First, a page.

The experience of crying uncontrollably is not specific to any particular population as the emotional influences of these spells can be diagnosed across various people and disorders. It is important to note that uncontrollable crying symptoms are seen more commonly in different periods of human development (like infancy), and are often influenced by hormone changes and social expectations.2 However, uncontrollable crying spells tend to be more influenced by our mental health and physiology, which supersedes someone’s identified population.
Examples of groups and populations who have a higher chance of experiencing uncontrollable crying include:
- In infancy and toddlerhood: It is not uncommon to witness an uncontrollable crying spell or two when a child is struggling to communicate or unable to process emotions.
- During puberty and menopause: Major hormonal changes play a significant role in human development. It is not uncommon for changes in brain chemistry from increased testosterone or estrogen to lead to uncontrollable crying.
- The societal expectation of women: Researchers have noted that, due to the development of gender differentiation in society, females tend to cry more than males.2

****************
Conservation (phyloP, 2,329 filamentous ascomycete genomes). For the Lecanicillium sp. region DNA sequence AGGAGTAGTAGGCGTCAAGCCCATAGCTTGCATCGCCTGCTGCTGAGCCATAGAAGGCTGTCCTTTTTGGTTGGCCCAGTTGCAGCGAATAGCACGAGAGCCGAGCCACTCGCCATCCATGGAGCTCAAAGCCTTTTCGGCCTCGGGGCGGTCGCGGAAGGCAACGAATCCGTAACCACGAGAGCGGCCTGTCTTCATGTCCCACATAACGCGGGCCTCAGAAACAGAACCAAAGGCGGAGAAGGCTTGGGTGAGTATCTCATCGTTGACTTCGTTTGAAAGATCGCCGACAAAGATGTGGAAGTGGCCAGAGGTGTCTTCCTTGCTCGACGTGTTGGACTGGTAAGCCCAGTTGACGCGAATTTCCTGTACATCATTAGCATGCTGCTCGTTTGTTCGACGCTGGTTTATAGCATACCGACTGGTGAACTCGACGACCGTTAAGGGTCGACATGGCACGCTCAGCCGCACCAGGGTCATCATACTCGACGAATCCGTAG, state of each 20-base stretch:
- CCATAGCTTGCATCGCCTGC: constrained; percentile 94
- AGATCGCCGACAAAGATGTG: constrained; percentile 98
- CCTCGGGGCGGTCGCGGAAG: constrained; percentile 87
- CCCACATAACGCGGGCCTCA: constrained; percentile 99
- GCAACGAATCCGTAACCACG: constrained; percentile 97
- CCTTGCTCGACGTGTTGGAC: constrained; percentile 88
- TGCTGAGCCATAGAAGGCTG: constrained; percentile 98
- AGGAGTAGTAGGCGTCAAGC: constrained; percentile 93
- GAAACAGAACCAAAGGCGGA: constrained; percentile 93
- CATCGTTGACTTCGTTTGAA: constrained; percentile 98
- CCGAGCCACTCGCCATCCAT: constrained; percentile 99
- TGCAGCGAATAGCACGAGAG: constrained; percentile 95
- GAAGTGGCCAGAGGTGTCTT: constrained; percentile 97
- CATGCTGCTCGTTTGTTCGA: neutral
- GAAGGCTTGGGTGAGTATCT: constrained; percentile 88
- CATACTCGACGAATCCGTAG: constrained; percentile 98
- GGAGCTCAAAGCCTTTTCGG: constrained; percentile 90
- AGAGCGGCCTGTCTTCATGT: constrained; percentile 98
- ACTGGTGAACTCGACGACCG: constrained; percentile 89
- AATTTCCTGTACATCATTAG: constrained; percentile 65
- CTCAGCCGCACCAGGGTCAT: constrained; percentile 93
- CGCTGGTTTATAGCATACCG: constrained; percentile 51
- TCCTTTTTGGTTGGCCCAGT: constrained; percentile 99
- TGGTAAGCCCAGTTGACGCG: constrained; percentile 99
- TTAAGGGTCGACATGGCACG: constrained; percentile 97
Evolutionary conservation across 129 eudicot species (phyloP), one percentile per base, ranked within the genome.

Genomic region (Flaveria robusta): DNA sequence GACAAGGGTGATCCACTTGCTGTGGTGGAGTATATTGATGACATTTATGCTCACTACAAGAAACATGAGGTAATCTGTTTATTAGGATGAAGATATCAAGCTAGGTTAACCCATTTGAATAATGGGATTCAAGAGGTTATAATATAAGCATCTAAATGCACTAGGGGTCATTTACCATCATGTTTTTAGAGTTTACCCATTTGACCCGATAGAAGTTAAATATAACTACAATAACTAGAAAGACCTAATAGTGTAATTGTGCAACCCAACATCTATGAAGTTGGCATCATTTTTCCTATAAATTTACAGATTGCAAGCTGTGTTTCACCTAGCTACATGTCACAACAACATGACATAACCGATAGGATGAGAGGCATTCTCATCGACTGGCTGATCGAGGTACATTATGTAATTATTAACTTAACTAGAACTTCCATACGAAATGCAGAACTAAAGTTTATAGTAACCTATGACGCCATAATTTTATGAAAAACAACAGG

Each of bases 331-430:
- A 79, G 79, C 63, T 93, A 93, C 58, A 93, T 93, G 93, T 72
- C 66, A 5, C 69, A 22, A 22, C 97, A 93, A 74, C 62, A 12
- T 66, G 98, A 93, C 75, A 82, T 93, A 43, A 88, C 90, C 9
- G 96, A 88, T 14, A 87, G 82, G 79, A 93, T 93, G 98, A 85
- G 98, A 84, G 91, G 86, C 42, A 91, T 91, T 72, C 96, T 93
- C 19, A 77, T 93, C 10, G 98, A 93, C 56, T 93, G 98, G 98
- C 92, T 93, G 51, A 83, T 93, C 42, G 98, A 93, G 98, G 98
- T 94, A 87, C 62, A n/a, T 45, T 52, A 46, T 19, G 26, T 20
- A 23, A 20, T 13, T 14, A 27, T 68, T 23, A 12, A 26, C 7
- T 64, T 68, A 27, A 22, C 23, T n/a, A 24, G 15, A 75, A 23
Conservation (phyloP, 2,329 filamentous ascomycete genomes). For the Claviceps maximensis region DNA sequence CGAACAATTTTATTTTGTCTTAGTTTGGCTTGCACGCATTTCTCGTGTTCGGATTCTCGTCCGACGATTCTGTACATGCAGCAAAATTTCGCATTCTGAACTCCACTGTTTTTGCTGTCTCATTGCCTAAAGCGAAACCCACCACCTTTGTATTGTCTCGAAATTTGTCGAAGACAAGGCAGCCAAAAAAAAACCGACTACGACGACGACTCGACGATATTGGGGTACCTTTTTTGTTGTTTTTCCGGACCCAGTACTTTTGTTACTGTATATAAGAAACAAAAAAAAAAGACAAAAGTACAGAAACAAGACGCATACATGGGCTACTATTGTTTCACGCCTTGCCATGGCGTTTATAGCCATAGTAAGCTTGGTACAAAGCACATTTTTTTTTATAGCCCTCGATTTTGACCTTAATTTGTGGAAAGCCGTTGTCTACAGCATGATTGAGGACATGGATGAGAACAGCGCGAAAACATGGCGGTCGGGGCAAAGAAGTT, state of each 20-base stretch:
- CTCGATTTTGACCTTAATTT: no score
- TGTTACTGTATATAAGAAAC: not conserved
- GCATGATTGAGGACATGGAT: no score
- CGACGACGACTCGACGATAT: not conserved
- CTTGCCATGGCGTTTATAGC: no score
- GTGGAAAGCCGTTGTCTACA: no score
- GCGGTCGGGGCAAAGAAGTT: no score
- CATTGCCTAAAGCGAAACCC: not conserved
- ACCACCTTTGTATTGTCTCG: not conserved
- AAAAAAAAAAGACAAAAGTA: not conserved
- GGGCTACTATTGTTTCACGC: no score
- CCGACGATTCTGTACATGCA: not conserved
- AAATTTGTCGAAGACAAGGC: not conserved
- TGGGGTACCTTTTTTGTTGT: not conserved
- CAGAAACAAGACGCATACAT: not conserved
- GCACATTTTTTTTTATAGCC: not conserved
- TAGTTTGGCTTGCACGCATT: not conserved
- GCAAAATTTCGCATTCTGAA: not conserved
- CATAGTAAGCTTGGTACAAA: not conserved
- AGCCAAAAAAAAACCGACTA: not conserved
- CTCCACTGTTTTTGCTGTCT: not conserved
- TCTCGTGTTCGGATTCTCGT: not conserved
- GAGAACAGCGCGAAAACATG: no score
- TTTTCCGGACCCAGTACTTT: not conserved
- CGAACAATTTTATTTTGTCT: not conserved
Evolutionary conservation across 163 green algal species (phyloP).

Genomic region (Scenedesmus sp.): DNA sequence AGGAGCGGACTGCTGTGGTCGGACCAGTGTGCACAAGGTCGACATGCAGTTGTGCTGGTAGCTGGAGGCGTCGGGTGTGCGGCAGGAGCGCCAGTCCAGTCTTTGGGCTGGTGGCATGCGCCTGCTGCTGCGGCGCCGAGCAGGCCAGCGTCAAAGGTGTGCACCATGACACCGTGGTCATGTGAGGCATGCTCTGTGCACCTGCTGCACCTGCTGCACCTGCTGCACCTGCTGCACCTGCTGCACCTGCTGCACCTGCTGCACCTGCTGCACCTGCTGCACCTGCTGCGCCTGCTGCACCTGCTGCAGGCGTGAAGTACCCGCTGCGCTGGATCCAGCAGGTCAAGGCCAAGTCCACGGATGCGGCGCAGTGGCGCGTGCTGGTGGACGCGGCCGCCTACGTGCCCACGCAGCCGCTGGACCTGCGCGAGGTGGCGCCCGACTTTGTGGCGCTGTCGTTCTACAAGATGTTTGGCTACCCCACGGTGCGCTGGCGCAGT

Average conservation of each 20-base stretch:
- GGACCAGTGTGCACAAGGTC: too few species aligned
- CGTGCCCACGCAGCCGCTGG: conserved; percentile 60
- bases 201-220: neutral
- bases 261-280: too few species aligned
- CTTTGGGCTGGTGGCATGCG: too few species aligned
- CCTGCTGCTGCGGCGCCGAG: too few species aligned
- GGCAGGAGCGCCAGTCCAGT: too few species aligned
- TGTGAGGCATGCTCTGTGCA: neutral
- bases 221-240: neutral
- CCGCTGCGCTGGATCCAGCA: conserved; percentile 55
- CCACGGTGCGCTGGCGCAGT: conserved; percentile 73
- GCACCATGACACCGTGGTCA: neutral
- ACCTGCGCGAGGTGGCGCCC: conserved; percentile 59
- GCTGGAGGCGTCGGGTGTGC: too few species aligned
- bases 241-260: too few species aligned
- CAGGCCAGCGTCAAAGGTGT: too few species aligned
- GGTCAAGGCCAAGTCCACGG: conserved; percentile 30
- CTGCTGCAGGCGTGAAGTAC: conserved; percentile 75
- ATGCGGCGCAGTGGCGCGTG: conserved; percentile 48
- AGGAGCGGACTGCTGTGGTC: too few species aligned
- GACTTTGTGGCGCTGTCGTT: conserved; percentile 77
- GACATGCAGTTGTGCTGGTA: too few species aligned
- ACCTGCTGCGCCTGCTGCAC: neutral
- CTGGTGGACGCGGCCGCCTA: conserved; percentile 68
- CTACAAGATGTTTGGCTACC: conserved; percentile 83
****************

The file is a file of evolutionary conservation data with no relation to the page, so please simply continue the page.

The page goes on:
Mental Health Causes for Uncontrollable Crying
Uncontrollable crying spells have several potential mental health causes, which can include feelings of anxiety, depression, grief, and negative self-talk Mental health diagnoses can take time to diagnose and treat, which creates even further distress over experiencing uncontrollable crying spells.
Mental health reasons for crying uncontrollably include:
Depressive feelings and symptoms can significantly influence uncontrollable crying. Depression tends to include feelings of loneliness, sadness, and anxiety. People with different types of depression can experience recurring periods of low energy, lack of motivation, appetite, suicidal ideation, and tearfulness.1